Collecting money owed by horse ownersPublished: Feb 26, 2021 by John Izzo
Any person who feeds or boards an animal under contract with the owner has a lien on such animal to secure payment for food and board furnished. The contract does not need to be in writing. This is known as an agisterâ€™s lien.
The process to enforce the lien is straightforward.Â The animal must still be in your possession when you enforce the lien.Â The lienholder must make a written demand to the owner to satisfy the lien.Â The lienholder can then sell the animal at a public sale to satisfy such lien.Â However, before the animal is offered for sale, the lienholder must give a ten day notice of the time and place of sale in a newspaper of general circulation in the county where food or board was furnished.Â The day after the publication, the lienholder must mail a copy of the public notice to the owner by registered mail at the ownerâ€™s last known address.Â If you do all of this, any extra money you make at the auction must be returned to the owner.Â If there is a deficiency, you can get a deficiency judgment.Â However, if you donâ€™t comply with the statute, you can still sell the horse, but wonâ€™t be entitled to a deficiency.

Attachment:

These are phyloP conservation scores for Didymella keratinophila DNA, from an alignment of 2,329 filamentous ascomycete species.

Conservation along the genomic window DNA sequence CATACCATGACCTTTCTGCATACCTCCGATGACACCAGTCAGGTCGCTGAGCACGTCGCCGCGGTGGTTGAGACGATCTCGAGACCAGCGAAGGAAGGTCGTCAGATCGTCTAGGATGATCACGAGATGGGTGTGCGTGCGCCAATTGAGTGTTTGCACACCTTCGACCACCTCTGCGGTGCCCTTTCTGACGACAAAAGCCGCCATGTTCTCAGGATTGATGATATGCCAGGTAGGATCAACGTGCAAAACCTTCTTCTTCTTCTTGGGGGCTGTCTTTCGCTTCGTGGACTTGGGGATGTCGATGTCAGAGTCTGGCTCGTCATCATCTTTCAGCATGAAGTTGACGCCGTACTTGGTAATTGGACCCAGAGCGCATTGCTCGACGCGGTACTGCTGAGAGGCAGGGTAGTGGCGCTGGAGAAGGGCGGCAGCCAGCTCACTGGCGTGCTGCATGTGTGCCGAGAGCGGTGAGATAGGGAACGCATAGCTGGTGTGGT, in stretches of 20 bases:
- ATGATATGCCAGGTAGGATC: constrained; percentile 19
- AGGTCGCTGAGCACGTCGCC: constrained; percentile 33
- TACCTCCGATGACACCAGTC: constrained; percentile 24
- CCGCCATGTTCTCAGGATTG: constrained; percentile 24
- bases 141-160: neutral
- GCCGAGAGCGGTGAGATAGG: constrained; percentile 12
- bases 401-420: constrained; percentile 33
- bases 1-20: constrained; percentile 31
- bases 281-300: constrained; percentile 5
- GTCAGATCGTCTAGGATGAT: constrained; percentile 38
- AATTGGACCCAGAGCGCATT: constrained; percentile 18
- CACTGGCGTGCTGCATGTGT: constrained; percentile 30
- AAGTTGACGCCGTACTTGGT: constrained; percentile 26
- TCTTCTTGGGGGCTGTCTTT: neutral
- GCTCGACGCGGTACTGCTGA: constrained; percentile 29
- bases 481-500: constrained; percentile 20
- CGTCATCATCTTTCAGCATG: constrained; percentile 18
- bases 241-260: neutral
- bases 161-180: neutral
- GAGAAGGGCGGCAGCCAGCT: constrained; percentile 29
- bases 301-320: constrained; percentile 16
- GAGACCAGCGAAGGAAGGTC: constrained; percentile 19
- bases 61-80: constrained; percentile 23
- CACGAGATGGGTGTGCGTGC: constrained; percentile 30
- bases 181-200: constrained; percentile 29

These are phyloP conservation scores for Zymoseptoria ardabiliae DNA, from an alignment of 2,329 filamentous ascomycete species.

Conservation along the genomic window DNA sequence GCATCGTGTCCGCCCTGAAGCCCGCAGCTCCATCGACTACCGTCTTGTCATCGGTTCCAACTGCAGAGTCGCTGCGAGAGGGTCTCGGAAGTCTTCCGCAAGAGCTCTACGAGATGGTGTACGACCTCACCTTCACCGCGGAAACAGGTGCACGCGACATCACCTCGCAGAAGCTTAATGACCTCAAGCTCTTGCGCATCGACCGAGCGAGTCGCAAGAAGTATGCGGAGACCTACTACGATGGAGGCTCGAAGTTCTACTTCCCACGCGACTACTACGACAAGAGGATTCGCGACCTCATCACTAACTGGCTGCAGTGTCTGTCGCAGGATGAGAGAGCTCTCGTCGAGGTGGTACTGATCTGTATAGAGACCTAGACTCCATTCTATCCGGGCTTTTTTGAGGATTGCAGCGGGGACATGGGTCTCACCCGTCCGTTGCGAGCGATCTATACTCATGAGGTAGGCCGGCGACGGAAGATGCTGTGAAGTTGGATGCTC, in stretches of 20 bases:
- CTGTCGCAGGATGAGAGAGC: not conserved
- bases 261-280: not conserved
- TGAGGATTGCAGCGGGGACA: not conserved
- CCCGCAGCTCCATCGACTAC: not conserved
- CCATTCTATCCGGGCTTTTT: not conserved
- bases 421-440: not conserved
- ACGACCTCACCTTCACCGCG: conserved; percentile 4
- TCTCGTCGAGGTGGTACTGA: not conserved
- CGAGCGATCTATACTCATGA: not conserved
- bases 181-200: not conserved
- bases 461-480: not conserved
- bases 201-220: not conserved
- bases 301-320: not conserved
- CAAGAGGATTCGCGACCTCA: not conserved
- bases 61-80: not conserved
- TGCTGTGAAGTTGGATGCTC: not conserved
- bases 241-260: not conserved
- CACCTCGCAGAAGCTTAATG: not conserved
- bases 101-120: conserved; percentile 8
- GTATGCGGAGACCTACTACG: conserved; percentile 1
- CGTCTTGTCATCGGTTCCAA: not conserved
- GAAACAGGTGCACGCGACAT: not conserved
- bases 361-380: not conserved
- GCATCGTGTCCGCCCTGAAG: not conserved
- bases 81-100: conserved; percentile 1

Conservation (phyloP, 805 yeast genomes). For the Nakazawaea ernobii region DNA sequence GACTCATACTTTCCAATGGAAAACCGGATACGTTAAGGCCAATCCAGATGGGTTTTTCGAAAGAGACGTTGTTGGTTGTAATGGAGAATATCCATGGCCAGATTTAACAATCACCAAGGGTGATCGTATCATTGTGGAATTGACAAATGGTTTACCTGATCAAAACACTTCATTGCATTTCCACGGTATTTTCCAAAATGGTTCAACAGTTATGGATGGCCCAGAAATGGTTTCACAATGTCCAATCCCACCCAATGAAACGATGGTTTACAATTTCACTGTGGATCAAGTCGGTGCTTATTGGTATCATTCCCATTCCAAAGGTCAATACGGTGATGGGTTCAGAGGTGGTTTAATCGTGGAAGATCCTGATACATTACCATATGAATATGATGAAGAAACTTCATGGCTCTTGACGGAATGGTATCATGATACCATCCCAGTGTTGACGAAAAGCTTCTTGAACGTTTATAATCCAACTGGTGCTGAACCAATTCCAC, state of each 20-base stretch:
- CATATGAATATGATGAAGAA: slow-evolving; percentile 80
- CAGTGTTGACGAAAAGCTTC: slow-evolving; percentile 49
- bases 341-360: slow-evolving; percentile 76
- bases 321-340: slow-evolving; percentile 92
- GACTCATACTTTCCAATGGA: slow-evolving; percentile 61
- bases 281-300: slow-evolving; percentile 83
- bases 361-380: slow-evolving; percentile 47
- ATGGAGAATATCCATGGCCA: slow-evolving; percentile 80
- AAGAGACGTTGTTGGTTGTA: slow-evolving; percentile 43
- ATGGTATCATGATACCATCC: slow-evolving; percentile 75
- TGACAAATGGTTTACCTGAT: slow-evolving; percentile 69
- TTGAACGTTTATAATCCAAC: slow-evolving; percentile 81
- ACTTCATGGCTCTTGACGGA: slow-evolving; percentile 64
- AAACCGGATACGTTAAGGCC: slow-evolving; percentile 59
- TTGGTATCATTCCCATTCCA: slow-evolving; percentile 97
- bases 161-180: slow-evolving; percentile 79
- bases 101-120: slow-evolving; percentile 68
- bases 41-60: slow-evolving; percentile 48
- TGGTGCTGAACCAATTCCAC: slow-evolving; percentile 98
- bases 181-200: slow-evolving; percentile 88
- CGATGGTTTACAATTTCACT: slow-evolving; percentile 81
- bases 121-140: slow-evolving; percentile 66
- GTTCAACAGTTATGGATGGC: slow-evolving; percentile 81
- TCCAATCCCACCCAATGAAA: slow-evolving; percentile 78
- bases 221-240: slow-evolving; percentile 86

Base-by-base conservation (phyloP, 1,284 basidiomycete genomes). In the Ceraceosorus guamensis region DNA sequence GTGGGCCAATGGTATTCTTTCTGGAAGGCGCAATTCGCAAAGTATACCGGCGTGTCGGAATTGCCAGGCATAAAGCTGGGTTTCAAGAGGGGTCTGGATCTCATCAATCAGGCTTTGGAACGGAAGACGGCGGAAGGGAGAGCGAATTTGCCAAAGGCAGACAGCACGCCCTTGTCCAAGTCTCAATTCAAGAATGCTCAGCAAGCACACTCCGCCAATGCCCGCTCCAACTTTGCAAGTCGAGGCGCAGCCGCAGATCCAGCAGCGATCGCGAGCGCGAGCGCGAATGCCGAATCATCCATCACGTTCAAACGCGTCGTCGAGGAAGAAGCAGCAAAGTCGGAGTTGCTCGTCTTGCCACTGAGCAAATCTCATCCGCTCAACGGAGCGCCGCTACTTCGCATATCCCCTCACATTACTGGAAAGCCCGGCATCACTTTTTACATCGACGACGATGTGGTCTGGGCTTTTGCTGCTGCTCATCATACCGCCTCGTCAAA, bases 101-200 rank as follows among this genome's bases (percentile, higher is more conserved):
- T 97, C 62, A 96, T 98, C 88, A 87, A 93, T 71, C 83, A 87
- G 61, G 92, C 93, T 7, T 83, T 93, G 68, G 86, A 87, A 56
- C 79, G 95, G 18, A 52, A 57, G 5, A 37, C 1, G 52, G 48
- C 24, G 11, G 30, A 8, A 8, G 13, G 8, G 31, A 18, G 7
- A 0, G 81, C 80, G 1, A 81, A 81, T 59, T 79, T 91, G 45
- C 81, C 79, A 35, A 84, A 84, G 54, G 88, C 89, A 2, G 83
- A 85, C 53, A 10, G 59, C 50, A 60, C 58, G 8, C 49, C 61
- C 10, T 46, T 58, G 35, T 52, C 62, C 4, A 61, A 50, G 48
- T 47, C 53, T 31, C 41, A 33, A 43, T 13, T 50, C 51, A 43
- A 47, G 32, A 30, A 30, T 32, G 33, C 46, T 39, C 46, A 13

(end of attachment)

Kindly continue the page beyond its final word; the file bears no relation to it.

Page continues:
An agisterâ€™s lien is a good tool to collect monies due to folks who board horses for others, or folks who train horses for others.Â If you have trouble collecting monies owed you for providing food and board for a horse, Graff & McGovern may be able to help.Â We may even be able to help you collect your fees for professional services provided to the horse.
An agisterâ€™s lien isnâ€™t always the right solution to your problems.Â Talk to an attorney to learn about your options.Â John Izzo has over fifteen years experience in handling equine law matters.Â You can email him at firstname.lastname@example.org, or contact him at 614-228-5800, extension 5.